Patt Morrison for July 20, 2010

The U.S. Senate today voted to restore unemployment benefits to millions of American who have been out of work for more than six months, breaking a threatened Republican filibuster as opponents of unemployment insurance have become increasingly defiant. It’s a delicate political dance: there is an undeniably difficult job market that has had a stranglehold on American workers for the better part of three years and the unemployed are dependent on these benefits just to stay afloat; meanwhile there is a multi-trillion dollar deficit that balloons a little every time Congress passes an extension of benefits. Republicans have been very careful to criticize unemployment benefits, saying that they’re needed but they must be paid for, although that didn’t stop them for almost uniformly voting against the extension today. How can we balance the need for a safety net with very real budget concerns?
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Female soldiers on the front line

Since the cap keeping the percentage of women serving in the military at 2% was lifted in the 1970s the female soldiers serving in the U.S. armed services have slowly been allowed to work in almost every area of the military - most recently being allowed, pending congressional approval of course, to serve on nuclear submarines. Women now make up 14% of the military and there are 29,000 currently serving in Iraq and Afghanistan. So what is the brass ceiling for women in the military? Direct combat. Female soldiers outside of the defined combat zones are currently being killed by the same ambush attacks and I.E.D.s as the male troops they live and serve with – so, how does the official policy preventing women from joining ground units apply in a war that many have said has no traditional front line?
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The new plan to fight HIV/AIDS

The XVIII International AIDS Conference kicked of this last weekend in Vienna, Austria and over the next few days the more than 20,000 participants will be hearing from leading scientists, people living with AIDS, as well as such international heavy hitters as President Bill Clinton and South African Health Minister, Aaron Motsoaledi. Since the first cases of HIV were recognized 30 years ago more than 25 million people have died from AIDS. Here in the US 56,000 people are newly infected each year. This administration has pledged funding to implement a new strategy to refocus existing efforts but how do you fight an unwavering epidemic? As the world gathers to discuss how to battle this virus we look at the new plan on both the national and local level.
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As the July 29th enactment of Arizona’s SB 1070 nears, numerous states are making headway on their own immigration laws, even with the impending legal battle between the federal government and the Grand Canyon state. While Arizona’s law is in the hot seat, infamous Maricopa County sheriff Joe Arpaio aims to house all arrested illegal immigrants in “Tent Cities,” which were set up in the desert to hold over 1,000 prisoners. Arpaio’s controversial tactics, which include parading prisoners in pink underwear, may permeate over into the county’s handling of illegal immigrants, as the sheriff vows to continue following state immigration laws. He has already launched the county’s 16th crime and immigration sweep, targeting drug and immigrant smugglers. But what does this mean for the bigger task of national immigration reform, the federal lawsuit against Arizona and how other states are taking after Arpaio and his state’s actions? We continue the conversation on immigration, as Sheriff Arpaio talks with Patt and takes your questions or comments.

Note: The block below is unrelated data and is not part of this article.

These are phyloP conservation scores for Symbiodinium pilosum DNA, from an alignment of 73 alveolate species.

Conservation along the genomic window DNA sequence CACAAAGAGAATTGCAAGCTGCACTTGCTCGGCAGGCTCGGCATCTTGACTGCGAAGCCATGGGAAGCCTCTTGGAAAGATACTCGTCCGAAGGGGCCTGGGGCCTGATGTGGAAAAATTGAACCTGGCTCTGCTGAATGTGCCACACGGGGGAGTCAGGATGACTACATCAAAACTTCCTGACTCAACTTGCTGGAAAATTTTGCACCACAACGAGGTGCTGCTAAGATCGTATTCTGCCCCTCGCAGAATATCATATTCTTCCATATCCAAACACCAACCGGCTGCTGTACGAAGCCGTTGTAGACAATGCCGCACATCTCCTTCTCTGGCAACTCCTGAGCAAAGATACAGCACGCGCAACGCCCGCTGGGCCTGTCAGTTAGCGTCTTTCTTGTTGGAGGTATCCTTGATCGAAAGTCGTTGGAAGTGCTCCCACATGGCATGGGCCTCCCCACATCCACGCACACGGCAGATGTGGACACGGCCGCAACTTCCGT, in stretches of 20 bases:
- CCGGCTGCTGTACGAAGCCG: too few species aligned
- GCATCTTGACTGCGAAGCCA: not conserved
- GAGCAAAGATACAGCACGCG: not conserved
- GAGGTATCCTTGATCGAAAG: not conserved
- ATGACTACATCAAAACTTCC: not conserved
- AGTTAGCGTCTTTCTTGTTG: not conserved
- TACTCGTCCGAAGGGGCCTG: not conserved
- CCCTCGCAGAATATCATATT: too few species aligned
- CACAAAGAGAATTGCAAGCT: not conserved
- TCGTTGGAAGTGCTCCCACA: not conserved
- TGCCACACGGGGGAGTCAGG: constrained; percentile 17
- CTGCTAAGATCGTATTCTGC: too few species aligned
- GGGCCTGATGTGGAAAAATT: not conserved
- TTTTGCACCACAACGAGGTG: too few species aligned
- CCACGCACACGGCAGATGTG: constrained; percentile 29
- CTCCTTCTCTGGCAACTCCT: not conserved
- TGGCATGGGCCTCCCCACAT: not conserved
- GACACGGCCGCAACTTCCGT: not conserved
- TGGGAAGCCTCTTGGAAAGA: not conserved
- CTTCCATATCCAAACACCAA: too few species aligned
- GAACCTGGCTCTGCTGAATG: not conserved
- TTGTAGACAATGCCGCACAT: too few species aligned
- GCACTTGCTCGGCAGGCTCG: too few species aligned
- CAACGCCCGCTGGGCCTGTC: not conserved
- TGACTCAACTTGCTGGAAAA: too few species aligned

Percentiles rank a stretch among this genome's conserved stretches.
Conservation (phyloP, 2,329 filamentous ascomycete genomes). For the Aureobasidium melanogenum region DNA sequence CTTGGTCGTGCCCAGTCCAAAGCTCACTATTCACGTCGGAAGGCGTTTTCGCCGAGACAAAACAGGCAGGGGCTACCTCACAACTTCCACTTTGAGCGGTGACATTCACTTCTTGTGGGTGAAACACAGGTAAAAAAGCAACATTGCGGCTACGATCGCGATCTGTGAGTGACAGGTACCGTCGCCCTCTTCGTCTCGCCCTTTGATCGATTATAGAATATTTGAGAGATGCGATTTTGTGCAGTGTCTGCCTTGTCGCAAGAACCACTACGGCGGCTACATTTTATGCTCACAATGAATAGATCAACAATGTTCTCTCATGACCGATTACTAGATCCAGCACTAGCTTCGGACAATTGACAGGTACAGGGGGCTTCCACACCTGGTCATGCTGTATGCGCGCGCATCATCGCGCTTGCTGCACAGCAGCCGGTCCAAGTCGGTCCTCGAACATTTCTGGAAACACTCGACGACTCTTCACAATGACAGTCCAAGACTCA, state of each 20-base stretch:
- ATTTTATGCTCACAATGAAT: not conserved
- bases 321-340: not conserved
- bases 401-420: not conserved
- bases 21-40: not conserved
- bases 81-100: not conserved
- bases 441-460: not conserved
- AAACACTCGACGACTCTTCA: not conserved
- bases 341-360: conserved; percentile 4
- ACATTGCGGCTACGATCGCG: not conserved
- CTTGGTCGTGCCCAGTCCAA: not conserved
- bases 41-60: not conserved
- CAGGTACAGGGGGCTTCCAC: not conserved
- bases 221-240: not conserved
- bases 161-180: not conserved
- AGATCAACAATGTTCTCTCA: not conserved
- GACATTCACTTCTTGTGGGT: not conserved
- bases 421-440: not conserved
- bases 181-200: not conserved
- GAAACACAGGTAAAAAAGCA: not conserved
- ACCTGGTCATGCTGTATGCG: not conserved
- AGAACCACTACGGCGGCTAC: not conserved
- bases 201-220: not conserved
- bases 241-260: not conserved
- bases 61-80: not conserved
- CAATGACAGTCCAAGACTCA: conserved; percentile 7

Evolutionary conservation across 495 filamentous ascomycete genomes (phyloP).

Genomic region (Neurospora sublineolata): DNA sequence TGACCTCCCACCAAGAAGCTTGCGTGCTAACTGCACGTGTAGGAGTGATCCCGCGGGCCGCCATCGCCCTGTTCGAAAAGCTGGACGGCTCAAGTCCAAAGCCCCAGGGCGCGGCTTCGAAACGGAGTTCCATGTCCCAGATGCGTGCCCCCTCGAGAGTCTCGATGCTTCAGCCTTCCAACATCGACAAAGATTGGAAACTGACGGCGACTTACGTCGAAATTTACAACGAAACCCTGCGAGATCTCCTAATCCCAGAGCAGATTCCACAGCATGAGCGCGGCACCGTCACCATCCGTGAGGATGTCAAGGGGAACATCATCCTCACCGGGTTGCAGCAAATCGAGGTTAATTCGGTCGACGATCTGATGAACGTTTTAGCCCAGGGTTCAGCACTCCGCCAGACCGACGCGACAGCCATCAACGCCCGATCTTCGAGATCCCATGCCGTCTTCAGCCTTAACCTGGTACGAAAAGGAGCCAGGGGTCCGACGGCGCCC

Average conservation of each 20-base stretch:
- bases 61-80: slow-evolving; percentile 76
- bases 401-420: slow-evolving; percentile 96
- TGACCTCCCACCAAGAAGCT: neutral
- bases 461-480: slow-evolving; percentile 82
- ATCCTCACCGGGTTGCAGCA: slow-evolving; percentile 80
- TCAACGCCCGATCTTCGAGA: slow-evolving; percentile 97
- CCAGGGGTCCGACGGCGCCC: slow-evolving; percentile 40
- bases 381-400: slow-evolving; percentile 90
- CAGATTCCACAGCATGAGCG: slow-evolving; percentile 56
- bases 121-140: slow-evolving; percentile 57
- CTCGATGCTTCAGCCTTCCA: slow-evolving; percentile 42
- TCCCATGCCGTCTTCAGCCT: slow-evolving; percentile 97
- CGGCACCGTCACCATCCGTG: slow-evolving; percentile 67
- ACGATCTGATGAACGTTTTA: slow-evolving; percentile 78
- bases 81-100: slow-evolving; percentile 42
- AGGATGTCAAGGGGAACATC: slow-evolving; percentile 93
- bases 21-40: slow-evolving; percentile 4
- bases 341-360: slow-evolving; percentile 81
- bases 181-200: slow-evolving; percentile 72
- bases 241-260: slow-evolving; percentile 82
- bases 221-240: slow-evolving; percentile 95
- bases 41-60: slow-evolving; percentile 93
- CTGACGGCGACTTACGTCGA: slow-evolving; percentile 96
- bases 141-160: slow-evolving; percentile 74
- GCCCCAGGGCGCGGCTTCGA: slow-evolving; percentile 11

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The Transportation Safety Administration (TSA) is stocking LAX with 24 new, full-body imaging scanners. The airport currently has four. The scanners use low level X-rays to detect metallic and nonmetallic components under clothes. But if you are a little shy about exposing your body parts via the scanner (private parts are visible on the monitor), you can opt for a good old fashion pat down. City leaders say the scanners give the airport an added level of security, but if the scanners are voluntary does it defeat the purpose? And do the low level X-rays reveal a little too much skin? Patt takes a close look.
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Is it illegal to film the police?

High-profile cases of late, most notably Johannes Mehserle’s trial, have relied in part on video footage from cell phones taken by bystanders. In addition to a proliferation of this type of evidence, has come an increase in arrests of civilians using portable video cameras and cell-phones to document police conduct. But is this an arrestable offense? Police and government agencies record civilian conduct from police car dashboards and on security cameras, so should civilians also be allowed to record police in public places? Patt reads between the lines of the law and consults from civil liberties experts.
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